This book explores the web of pitch relations that generates the musical language of non-serialized twelve-tone music and supplies both the analytical materials and methods necessary for analyses of a vast proportion of the 20th century musical repertoire. It does so in a simple, clear, and systematic manner to promote an easily accessible and global understanding of this music. Since the chromatic scale is the primary source for the pitch materials of 20th-century music, common sub-collections of the various modes and interval cycles serve as the basis for their mutual transformation. It is precisely this peculiarity of the non-serialized twelve-tone system that allows for an array of pitch relations and modal techniques hitherto perceived difficult if not impossible to analyze. Susanni and Antokoletz present the principles, concepts, and materials employed for analysis using a unique theoretic-analytical approach to the new musical language. The book contains a large number of original analyses that explore a host of composers including Ives, Stravinsky, Bartók, Messiaen, Cage, Debussy, Copland, and many more, providing insight into the music of the tonal revolution of the twentieth century and contributing an important perspective to how music works in general.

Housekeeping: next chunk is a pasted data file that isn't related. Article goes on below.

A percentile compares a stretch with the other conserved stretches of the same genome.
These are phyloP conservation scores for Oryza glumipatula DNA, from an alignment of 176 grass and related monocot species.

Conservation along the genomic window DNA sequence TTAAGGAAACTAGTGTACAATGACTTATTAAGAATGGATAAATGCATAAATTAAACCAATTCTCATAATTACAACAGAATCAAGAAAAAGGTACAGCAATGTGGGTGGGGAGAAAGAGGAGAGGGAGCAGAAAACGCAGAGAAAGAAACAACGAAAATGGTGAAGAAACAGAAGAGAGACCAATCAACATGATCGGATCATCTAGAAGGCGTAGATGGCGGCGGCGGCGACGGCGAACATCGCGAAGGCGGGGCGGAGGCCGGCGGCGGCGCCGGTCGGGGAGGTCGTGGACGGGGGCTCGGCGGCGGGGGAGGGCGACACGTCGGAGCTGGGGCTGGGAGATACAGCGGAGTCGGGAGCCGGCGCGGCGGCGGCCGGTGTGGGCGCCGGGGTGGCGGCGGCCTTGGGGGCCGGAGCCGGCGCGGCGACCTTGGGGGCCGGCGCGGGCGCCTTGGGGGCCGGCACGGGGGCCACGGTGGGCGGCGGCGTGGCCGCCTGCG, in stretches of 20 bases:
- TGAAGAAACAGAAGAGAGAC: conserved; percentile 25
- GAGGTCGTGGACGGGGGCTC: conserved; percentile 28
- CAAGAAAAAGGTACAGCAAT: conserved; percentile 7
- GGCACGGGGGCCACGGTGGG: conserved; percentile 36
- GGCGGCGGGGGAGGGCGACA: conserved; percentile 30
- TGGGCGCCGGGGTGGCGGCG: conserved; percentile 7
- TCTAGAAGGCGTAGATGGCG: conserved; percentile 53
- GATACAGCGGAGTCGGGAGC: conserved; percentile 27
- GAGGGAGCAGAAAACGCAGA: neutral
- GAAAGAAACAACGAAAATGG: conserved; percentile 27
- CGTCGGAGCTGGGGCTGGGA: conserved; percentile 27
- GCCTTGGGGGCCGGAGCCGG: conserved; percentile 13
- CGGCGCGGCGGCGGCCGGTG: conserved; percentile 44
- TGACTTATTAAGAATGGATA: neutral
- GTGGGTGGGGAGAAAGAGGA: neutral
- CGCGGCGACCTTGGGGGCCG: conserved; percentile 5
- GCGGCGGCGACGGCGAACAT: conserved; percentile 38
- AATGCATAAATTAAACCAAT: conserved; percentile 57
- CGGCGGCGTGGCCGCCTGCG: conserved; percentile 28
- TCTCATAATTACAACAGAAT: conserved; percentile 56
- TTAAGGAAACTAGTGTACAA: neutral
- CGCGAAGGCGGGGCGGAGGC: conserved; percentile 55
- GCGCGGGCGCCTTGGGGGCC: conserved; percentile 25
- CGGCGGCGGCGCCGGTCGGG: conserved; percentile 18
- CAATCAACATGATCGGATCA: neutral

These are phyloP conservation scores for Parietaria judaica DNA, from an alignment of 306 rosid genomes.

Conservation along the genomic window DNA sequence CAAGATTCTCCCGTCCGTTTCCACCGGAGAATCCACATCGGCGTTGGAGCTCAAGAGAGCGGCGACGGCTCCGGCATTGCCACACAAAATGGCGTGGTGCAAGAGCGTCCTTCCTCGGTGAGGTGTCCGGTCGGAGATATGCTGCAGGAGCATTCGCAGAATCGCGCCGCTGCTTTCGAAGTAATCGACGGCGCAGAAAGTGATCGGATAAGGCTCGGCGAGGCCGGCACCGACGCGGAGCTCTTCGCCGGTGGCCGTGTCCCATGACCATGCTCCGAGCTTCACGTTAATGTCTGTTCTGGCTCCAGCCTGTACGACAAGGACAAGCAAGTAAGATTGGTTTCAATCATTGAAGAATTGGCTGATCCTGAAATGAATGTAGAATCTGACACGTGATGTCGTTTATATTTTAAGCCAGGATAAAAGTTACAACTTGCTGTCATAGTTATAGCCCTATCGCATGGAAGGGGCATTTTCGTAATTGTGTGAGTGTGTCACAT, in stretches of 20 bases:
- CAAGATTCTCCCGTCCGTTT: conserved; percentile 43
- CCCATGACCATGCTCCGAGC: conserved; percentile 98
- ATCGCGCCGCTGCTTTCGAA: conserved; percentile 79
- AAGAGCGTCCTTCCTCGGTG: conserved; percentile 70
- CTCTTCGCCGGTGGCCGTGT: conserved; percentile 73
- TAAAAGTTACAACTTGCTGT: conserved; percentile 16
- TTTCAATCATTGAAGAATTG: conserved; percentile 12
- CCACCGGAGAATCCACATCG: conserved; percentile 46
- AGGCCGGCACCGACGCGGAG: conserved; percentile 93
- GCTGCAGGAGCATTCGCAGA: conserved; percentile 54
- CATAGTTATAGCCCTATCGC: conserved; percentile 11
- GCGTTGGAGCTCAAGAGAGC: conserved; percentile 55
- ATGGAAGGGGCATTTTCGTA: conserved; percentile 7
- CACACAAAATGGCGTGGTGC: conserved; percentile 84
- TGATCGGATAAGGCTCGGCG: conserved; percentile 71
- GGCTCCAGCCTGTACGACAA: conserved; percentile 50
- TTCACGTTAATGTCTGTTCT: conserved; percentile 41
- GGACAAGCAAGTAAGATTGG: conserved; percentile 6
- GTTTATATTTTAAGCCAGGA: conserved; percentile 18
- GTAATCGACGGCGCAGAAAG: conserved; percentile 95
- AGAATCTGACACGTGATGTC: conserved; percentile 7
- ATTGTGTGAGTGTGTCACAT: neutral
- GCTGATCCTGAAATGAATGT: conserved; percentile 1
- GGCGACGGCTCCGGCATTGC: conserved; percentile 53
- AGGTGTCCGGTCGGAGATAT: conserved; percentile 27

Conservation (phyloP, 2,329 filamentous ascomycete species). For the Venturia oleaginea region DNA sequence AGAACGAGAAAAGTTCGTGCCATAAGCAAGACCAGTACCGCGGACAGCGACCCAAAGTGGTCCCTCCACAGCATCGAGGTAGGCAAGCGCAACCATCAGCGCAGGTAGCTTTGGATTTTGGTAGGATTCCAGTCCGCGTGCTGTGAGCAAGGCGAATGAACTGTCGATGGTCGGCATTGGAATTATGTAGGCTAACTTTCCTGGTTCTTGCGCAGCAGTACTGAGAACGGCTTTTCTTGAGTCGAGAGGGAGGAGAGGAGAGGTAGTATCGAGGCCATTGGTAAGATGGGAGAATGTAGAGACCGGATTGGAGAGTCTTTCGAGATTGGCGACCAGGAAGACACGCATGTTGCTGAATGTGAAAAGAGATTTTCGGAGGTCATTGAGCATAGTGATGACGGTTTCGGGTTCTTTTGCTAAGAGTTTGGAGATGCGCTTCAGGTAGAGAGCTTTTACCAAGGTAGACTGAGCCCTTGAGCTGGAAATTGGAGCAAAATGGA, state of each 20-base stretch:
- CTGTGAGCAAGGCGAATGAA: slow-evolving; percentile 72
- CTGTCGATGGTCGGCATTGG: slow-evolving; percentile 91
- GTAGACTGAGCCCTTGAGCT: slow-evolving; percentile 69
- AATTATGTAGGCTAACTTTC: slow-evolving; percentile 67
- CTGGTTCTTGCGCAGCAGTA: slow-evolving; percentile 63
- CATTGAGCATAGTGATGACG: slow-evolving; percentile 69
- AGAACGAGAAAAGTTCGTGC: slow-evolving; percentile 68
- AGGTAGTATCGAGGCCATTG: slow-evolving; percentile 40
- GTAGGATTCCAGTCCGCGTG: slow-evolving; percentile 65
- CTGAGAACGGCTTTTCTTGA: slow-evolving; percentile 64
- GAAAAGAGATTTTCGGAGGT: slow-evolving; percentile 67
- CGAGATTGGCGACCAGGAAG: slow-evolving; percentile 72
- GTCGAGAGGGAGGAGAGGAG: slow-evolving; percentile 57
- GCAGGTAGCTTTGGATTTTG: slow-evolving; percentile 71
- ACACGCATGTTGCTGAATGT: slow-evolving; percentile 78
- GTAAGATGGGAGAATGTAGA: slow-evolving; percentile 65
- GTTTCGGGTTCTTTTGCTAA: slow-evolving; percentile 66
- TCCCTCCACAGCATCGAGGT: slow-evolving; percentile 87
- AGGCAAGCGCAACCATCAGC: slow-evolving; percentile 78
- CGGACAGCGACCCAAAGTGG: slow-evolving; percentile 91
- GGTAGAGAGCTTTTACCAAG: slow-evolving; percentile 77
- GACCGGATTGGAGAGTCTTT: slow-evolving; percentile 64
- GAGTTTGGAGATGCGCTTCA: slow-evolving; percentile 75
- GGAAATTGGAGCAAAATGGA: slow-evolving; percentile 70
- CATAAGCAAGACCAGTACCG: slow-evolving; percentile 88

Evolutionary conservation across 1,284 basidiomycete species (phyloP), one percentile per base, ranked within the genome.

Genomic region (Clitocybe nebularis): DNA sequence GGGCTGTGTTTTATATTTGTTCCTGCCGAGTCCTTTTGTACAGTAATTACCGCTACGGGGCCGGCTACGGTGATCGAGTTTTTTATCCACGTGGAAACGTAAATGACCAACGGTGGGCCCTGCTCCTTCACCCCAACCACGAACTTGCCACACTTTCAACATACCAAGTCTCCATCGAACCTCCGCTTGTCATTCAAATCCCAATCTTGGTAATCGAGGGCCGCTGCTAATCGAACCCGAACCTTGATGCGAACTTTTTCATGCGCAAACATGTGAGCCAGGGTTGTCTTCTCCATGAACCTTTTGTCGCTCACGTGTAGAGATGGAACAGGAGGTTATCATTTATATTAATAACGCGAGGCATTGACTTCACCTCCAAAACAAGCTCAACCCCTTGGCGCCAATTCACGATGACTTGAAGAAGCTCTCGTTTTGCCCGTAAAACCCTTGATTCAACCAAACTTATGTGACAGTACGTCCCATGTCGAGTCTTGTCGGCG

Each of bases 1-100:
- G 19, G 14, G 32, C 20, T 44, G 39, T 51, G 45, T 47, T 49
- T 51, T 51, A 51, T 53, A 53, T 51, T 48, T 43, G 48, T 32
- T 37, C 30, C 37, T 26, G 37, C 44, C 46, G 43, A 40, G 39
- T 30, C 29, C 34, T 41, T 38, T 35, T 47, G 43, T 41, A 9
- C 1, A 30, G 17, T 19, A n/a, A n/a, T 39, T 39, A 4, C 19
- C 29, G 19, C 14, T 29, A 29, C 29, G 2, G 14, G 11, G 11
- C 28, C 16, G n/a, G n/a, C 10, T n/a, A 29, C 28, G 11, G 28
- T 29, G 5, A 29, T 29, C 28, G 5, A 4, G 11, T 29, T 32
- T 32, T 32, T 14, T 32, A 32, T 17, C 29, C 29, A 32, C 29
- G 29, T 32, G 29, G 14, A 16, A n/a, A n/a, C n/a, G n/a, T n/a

Introduction 1 . General Concepts 2. Interval Cycles 3. Compound Cyclic Collections 4. Inversional Symmetry and the Axis Concept 5. Modes 6. Modal/Cyclic Relationships 7. Cells
This series is our home for cutting-edge, upper-level scholarly studies and edited collections on a wide range of topics in music theory, including analysis, tonality, rhythm, discourse, aesthetics, and composition. Titles are characterized by dynamic interventions into established subjects and innovative studies covering many disciplines, such as history, performance, cognition, gesture, critical theory, math, and popular music.